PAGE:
French business confederation MEDEF has established a new contact number for companies with Iran operations concerned about impact of US sanctions

French business confederation MEDEF has established a new contact number for companies with Iran operations concerned about impact of US sanctions

French business confederation, MEDEF, says it has set up a hotline for companies nervous about what the implications of the US withdrawing from the Vienna Agreement easing sanctions against Iran will be.

Sanctions are due to be imposed after a three and six-month moratorium allowing companies to wind down operations in Iran, but European countries, particularly France, the UK and Germany, have reacted with fury to the American position.

Renault and PSA in particular have established significant tie-ups with Iranian companies such as Saipa and Iran Khodro, with both automakers present at a swiftly-called meeting this week with 60 French businesses and the Foreign Ministry in Paris to discuss the implications of renewed sanctions.

OEMS and suppliers are now attempting to understand whether or not reimposed sanctions would impact their businesses, particularly with regard to operations being conducted in dollars.

"For the moment we have no precise estimation," a MEDEF spokeswoman told just-auto from Paris. "We are completely mobilised and have put in place a telephone number for legal questions.

"In any case we are [trying] with the French government to find solutions with the American authorities. The situation is quite complex.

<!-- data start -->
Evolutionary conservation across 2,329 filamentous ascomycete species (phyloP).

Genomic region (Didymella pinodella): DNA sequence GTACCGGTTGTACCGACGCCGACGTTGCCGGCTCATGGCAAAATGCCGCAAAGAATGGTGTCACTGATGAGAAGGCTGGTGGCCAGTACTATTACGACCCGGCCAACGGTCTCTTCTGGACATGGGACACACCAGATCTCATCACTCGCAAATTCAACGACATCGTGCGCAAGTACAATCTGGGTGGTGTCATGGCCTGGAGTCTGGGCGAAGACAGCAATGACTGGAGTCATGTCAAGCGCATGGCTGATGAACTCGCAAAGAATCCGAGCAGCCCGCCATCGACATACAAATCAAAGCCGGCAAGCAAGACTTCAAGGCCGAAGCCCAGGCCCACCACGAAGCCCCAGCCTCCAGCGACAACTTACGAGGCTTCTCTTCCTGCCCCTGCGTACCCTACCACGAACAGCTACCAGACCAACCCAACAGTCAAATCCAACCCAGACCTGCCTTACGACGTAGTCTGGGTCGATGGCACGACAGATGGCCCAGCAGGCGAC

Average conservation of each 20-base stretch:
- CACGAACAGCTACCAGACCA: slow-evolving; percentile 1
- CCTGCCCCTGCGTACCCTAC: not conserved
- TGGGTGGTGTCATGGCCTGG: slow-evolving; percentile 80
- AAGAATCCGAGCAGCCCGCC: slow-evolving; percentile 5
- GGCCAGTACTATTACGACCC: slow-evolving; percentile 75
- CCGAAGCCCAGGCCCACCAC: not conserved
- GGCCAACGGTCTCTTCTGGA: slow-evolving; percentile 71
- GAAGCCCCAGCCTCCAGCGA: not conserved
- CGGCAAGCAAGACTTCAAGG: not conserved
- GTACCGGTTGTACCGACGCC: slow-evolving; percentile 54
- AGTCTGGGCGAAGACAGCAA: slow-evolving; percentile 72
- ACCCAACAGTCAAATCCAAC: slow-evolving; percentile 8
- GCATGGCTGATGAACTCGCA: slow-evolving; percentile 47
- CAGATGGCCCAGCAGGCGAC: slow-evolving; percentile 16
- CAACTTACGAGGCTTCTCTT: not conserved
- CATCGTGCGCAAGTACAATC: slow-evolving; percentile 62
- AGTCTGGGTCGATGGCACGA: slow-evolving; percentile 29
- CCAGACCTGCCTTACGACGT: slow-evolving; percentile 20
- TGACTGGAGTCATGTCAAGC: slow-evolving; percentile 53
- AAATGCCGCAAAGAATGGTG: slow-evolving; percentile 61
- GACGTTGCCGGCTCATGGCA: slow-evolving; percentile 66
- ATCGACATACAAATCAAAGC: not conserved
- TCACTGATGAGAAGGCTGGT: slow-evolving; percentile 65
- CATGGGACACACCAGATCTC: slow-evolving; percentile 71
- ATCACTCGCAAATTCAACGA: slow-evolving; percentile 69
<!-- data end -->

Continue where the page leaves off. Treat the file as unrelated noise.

"MEDEF International was there [French Foreign Ministry meeting]. For the moment it is difficult [to] give an official position."

French supplier association, FIEV's subsidiary, Club Iran, has branded President Donald Trump's decision to withdraw from the nuclear agreement "a big mistake" as Western countries fight to preserve the deal.

France has considerable historical ties with Iran and moved to significantly up its presence in Iran in automotive, aerospace and petrochemical areas once the green light was given, but is now facing a battle to keep its considerable presence in the country intact.

"It is a mistake – the exit of the US is a big mistake," Club Iran president, Didier Henin told just-auto from France. "It is still insufficiently clear [there is] not enough communication. We are waiting for the passion to subside a bit.

As well as the three Western capitals, the European Union has also waded into the debate with High Representative, Federica Mogherini, effectively representing Brussels' external service, noting: "I met with the Foreign Ministers of France (Jean-Yves Le Drian), Germany (Heiko Maas), the United Kingdom (Boris Johnson) and of the Islamic Republic of Iran (Mohammad Javad Zarif) in two separate meetings, to discuss our common lines and the work ahead of us, following the announcement made by the US of its withdrawal from the Joint Comprehensive Plan of Action (JCPOA), the Iran nuclear deal. 

"We recalled our commitment to the continued, full and effective implementation of the Iran nuclear deal, unanimously endorsed by the UN Security Council Resolution 2231, as a key element of the global nuclear non-proliferation architecture and a significant diplomatic achievement. 

"We, together, regretted the withdrawal of the US from the Iran nuclear deal and we recognised the lifting of nuclear-related sanctions and the normalisation of trade and economic relations with Iran constitute essential parts of the agreement."

The Quai d'Orsay (French Foreign Ministry) added it viewed the Iranian nuclear deal remained "in force" and that it regretted the US withdrawal.

"France refuses the principle of extra-territorial sanctions," said the Foreign Ministry. "We ask the US that the return of American sanctions does not apply to French and European businesses which operate with Iran or invest there in the framework of the nuclear agreement.

"France will act to protect its businesses. We have established, with our European partners, contacts with Washington on this point."